Winners and More

Monday, Dec 12

This week’s autographed book winners are: Gayle Larson and Carole Fiore.  Congratulations to both of you.  The new contest is underway now; to enter, simply comment, and you’re in.  Winners will be chosen at random, notified, and announced here next Monday, along with a new contest.
I’ve been working hard on NORTH OF EDEN, and I’m loving the story and the characters, as I hope you will, too.  Because I am equal parts Confederate and Union, at least by heritage, I have deep feelings for all my story people, whether Northern or Southern.  (The Laels are originally from North Carolina, and the Bleeckers, my mother’s people, hailing from Massachusetts, ran a Union hospital.)  I cry sometimes, and even find reasons to laugh, despite the horrible circumstances of this and all wars.  Recently, listening to a book called STRANGE AND OBSCURE STORIES OF THE CIVIL WAR, by a man named Rowland, I wept over the account of General Lee’s dignified surrender at App, ; when he rode in, in full regalia, on his wonderful stallion, Traveller, the Yankee boys doffed their hats and stood solemnly as he passed.  I cried because there wasn’t a single cat-call; these boys in blue, broken, battle-weary and homesick as they were, treated the defeated army with dignity and respect.  I was as proud as if I’d been there.  Later, a Confederate officer rode in, tears pouring down his face, and said (I’m paraphrasing), “Gentlemen, we are starving.”  On General Grant’s orders, food was sent to his troops immediately.  (I would be remiss if I didn’t point out that this same grub had actually been stolen from a Confederate supply train a few days before.)
While I am certainly opposed to slavery, so were many Confederate soldiers and Southern citizens.  I will never forget something I once heard the late Shelby Foote say; when captured and asked by a Yankee officer why he was fighting, a young rebel replied, “Because you’re down here.”  I know my Lael relatives were not slave holders; they, like most Southerners, were too poor.  They did, however, employ black workers to help with the farm work, and this was by no means uncommon.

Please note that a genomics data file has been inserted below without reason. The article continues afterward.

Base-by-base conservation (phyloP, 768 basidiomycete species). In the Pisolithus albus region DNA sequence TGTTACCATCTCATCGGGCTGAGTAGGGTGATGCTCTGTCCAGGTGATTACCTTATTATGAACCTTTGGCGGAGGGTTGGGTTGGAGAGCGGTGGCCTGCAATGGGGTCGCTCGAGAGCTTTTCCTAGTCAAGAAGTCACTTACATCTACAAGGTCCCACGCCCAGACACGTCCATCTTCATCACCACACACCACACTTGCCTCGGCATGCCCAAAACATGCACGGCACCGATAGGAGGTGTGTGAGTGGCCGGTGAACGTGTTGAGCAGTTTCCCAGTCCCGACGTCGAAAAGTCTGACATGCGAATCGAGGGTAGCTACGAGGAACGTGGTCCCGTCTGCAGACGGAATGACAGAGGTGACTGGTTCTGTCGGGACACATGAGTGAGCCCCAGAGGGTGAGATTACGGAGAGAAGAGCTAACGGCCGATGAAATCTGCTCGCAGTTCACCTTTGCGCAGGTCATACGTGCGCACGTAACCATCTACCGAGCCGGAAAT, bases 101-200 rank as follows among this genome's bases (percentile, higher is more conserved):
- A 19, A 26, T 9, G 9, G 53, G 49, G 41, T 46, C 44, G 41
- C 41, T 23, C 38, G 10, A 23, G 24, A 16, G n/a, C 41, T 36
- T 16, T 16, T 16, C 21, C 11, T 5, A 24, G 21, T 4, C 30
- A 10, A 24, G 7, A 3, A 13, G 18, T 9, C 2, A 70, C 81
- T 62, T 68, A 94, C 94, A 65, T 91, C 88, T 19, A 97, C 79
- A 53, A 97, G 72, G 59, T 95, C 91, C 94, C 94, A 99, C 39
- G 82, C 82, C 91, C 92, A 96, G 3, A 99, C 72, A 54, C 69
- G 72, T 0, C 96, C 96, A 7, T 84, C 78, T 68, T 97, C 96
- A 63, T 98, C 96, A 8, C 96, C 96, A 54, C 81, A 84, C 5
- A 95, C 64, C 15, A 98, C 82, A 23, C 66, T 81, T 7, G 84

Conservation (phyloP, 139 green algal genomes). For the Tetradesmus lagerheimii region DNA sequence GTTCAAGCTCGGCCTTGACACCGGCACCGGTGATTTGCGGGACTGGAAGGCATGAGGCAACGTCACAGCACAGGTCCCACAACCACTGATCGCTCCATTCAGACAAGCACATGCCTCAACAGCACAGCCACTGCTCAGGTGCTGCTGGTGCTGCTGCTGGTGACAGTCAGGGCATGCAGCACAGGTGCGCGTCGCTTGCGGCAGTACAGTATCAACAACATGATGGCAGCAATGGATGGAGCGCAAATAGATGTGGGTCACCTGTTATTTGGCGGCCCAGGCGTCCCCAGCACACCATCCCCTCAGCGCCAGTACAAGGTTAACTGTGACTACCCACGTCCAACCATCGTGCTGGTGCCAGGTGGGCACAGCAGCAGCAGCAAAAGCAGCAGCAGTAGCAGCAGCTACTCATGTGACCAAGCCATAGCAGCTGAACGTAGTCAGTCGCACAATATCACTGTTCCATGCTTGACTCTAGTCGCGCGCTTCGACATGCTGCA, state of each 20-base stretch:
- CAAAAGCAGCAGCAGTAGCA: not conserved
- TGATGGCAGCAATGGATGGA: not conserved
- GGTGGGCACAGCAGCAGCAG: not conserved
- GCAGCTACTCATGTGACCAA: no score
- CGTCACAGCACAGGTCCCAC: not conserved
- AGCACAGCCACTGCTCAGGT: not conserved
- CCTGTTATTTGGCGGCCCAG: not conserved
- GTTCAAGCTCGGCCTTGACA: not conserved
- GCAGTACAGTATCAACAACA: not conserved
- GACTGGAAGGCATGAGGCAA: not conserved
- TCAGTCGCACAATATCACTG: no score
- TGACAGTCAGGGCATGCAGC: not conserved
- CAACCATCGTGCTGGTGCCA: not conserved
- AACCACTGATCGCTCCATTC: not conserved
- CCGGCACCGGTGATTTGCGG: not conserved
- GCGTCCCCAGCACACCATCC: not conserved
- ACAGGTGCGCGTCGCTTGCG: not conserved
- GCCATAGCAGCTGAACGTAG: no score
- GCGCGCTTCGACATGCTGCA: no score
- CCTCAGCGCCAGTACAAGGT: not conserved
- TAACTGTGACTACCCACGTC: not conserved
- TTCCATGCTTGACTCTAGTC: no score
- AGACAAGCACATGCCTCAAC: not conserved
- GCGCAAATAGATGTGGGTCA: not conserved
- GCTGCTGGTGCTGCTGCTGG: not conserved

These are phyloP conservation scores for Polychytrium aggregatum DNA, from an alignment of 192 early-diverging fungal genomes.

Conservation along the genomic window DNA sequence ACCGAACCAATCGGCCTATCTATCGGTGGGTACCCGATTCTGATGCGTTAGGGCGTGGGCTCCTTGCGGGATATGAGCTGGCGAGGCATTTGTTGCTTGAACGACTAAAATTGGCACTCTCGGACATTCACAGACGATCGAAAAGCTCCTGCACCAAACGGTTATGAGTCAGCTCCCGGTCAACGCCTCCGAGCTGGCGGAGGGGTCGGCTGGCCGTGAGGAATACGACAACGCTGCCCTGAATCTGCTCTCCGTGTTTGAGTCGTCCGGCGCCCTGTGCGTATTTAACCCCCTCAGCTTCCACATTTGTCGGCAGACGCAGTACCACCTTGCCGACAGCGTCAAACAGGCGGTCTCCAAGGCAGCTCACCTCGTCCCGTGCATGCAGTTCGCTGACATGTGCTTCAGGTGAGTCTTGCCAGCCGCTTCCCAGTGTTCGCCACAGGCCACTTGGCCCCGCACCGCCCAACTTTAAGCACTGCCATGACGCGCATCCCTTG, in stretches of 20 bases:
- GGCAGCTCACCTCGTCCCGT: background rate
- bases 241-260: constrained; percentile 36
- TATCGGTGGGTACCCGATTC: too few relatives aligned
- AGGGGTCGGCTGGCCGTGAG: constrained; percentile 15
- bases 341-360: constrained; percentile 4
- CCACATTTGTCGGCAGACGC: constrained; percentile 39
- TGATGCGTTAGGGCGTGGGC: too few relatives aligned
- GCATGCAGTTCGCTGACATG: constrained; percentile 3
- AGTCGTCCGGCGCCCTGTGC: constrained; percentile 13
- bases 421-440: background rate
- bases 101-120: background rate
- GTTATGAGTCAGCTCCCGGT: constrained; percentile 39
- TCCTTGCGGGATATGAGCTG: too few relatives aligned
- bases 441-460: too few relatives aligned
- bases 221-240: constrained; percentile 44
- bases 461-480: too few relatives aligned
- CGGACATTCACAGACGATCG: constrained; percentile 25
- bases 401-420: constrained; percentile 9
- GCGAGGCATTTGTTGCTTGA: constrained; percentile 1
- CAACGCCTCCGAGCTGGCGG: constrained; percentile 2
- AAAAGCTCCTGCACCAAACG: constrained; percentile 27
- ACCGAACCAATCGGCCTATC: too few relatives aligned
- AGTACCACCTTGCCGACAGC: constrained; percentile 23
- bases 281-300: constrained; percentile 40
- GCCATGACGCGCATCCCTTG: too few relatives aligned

Lastly, no matter how busy I am, I always find time to read/listen to books.  This week’s hands down favorite was MY SOUTHERN JOURNEY, by the Pulitzer prize-winning author, Rick Bragg.  I laughed and cried and loved every word of that book.  Little wonder Mr. Bragg won the most prestigious prize in literature–he is gifted.  
And now it is time to bed down and get a good night’s sleep.  Lots of writing to do tomorrow! 

About Linda

The daughter of a town marshal, Linda Lael Miller is a #1 New York Times and USA TODAY bestselling author of more than 100 historical and contemporary novels, most of which reflect her love of the West.

Raised in Northport, Washington, Linda pursued her wanderlust, living in London and Arizona and traveling the world before returning to the state of her birth to settle down on a horse property outside Spokane.

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